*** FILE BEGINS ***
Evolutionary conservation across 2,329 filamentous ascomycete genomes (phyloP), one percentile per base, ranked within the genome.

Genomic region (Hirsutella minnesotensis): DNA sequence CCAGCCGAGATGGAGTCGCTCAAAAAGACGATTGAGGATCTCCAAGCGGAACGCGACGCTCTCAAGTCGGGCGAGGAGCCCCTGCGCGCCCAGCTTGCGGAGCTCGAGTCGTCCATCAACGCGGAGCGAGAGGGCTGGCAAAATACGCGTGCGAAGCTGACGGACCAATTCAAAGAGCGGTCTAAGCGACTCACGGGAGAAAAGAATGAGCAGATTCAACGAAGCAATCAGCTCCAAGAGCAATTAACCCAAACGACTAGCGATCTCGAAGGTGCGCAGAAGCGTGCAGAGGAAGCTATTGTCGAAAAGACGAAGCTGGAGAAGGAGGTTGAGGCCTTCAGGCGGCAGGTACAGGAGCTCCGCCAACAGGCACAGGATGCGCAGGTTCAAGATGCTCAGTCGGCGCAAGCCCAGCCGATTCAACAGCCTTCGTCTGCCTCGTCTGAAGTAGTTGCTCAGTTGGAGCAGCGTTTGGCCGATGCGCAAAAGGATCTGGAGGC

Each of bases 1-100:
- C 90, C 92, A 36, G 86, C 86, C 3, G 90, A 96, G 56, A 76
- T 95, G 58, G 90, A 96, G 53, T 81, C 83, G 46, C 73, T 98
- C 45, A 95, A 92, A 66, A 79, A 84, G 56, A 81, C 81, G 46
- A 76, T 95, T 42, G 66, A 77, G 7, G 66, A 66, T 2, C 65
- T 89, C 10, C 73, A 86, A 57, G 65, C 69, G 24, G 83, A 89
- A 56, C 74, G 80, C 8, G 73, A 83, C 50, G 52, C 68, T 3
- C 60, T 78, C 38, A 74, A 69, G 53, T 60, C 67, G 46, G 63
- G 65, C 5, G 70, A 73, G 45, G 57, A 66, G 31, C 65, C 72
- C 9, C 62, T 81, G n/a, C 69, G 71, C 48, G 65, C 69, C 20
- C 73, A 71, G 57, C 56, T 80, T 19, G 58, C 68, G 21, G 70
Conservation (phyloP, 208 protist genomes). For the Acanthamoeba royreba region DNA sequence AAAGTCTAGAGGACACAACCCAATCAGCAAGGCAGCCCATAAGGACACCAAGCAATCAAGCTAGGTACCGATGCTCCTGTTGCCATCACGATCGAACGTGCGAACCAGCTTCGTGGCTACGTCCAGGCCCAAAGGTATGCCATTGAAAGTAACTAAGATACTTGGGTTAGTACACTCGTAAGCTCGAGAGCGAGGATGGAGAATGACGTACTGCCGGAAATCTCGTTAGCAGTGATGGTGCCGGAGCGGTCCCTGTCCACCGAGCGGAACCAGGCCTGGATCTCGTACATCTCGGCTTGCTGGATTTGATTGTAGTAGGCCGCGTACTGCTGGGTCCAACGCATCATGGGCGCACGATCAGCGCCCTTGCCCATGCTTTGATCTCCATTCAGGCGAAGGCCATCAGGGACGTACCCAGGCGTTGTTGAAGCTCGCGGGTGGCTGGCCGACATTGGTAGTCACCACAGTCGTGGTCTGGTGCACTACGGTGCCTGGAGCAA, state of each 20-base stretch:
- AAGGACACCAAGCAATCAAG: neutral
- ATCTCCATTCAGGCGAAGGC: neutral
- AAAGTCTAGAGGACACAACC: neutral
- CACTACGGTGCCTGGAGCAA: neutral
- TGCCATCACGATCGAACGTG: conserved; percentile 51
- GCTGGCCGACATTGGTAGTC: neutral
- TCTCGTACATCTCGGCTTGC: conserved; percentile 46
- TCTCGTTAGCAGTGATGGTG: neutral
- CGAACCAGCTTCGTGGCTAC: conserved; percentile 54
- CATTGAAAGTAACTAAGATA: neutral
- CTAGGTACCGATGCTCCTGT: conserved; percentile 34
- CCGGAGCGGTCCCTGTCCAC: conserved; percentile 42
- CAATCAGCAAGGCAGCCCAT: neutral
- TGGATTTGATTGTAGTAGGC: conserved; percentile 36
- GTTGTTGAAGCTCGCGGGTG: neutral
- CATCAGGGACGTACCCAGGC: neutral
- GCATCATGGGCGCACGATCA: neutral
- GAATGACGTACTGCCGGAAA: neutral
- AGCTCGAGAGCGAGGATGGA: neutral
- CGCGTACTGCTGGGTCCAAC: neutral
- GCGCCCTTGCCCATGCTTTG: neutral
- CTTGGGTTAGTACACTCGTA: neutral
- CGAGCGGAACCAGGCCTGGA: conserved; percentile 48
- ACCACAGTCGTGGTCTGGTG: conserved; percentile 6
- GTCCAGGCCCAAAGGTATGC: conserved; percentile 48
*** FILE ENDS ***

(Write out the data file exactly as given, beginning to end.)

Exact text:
Evolutionary conservation across 2,329 filamentous ascomycete genomes (phyloP), one percentile per base, ranked within the genome.

Genomic region (Hirsutella minnesotensis): DNA sequence CCAGCCGAGATGGAGTCGCTCAAAAAGACGATTGAGGATCTCCAAGCGGAACGCGACGCTCTCAAGTCGGGCGAGGAGCCCCTGCGCGCCCAGCTTGCGGAGCTCGAGTCGTCCATCAACGCGGAGCGAGAGGGCTGGCAAAATACGCGTGCGAAGCTGACGGACCAATTCAAAGAGCGGTCTAAGCGACTCACGGGAGAAAAGAATGAGCAGATTCAACGAAGCAATCAGCTCCAAGAGCAATTAACCCAAACGACTAGCGATCTCGAAGGTGCGCAGAAGCGTGCAGAGGAAGCTATTGTCGAAAAGACGAAGCTGGAGAAGGAGGTTGAGGCCTTCAGGCGGCAGGTACAGGAGCTCCGCCAACAGGCACAGGATGCGCAGGTTCAAGATGCTCAGTCGGCGCAAGCCCAGCCGATTCAACAGCCTTCGTCTGCCTCGTCTGAAGTAGTTGCTCAGTTGGAGCAGCGTTTGGCCGATGCGCAAAAGGATCTGGAGGC

Each of bases 1-100:
- C 90, C 92, A 36, G 86, C 86, C 3, G 90, A 96, G 56, A 76
- T 95, G 58, G 90, A 96, G 53, T 81, C 83, G 46, C 73, T 98
- C 45, A 95, A 92, A 66, A 79, A 84, G 56, A 81, C 81, G 46
- A 76, T 95, T 42, G 66, A 77, G 7, G 66, A 66, T 2, C 65
- T 89, C 10, C 73, A 86, A 57, G 65, C 69, G 24, G 83, A 89
- A 56, C 74, G 80, C 8, G 73, A 83, C 50, G 52, C 68, T 3
- C 60, T 78, C 38, A 74, A 69, G 53, T 60, C 67, G 46, G 63
- G 65, C 5, G 70, A 73, G 45, G 57, A 66, G 31, C 65, C 72
- C 9, C 62, T 81, G n/a, C 69, G 71, C 48, G 65, C 69, C 20
- C 73, A 71, G 57, C 56, T 80, T 19, G 58, C 68, G 21, G 70
Conservation (phyloP, 208 protist genomes). For the Acanthamoeba royreba region DNA sequence AAAGTCTAGAGGACACAACCCAATCAGCAAGGCAGCCCATAAGGACACCAAGCAATCAAGCTAGGTACCGATGCTCCTGTTGCCATCACGATCGAACGTGCGAACCAGCTTCGTGGCTACGTCCAGGCCCAAAGGTATGCCATTGAAAGTAACTAAGATACTTGGGTTAGTACACTCGTAAGCTCGAGAGCGAGGATGGAGAATGACGTACTGCCGGAAATCTCGTTAGCAGTGATGGTGCCGGAGCGGTCCCTGTCCACCGAGCGGAACCAGGCCTGGATCTCGTACATCTCGGCTTGCTGGATTTGATTGTAGTAGGCCGCGTACTGCTGGGTCCAACGCATCATGGGCGCACGATCAGCGCCCTTGCCCATGCTTTGATCTCCATTCAGGCGAAGGCCATCAGGGACGTACCCAGGCGTTGTTGAAGCTCGCGGGTGGCTGGCCGACATTGGTAGTCACCACAGTCGTGGTCTGGTGCACTACGGTGCCTGGAGCAA, state of each 20-base stretch:
- AAGGACACCAAGCAATCAAG: neutral
- ATCTCCATTCAGGCGAAGGC: neutral
- AAAGTCTAGAGGACACAACC: neutral
- CACTACGGTGCCTGGAGCAA: neutral
- TGCCATCACGATCGAACGTG: conserved; percentile 51
- GCTGGCCGACATTGGTAGTC: neutral
- TCTCGTACATCTCGGCTTGC: conserved; percentile 46
- TCTCGTTAGCAGTGATGGTG: neutral
- CGAACCAGCTTCGTGGCTAC: conserved; percentile 54
- CATTGAAAGTAACTAAGATA: neutral
- CTAGGTACCGATGCTCCTGT: conserved; percentile 34
- CCGGAGCGGTCCCTGTCCAC: conserved; percentile 42
- CAATCAGCAAGGCAGCCCAT: neutral
- TGGATTTGATTGTAGTAGGC: conserved; percentile 36
- GTTGTTGAAGCTCGCGGGTG: neutral
- CATCAGGGACGTACCCAGGC: neutral
- GCATCATGGGCGCACGATCA: neutral
- GAATGACGTACTGCCGGAAA: neutral
- AGCTCGAGAGCGAGGATGGA: neutral
- CGCGTACTGCTGGGTCCAAC: neutral
- GCGCCCTTGCCCATGCTTTG: neutral
- CTTGGGTTAGTACACTCGTA: neutral
- CGAGCGGAACCAGGCCTGGA: conserved; percentile 48
- ACCACAGTCGTGGTCTGGTG: conserved; percentile 6
- GTCCAGGCCCAAAGGTATGC: conserved; percentile 48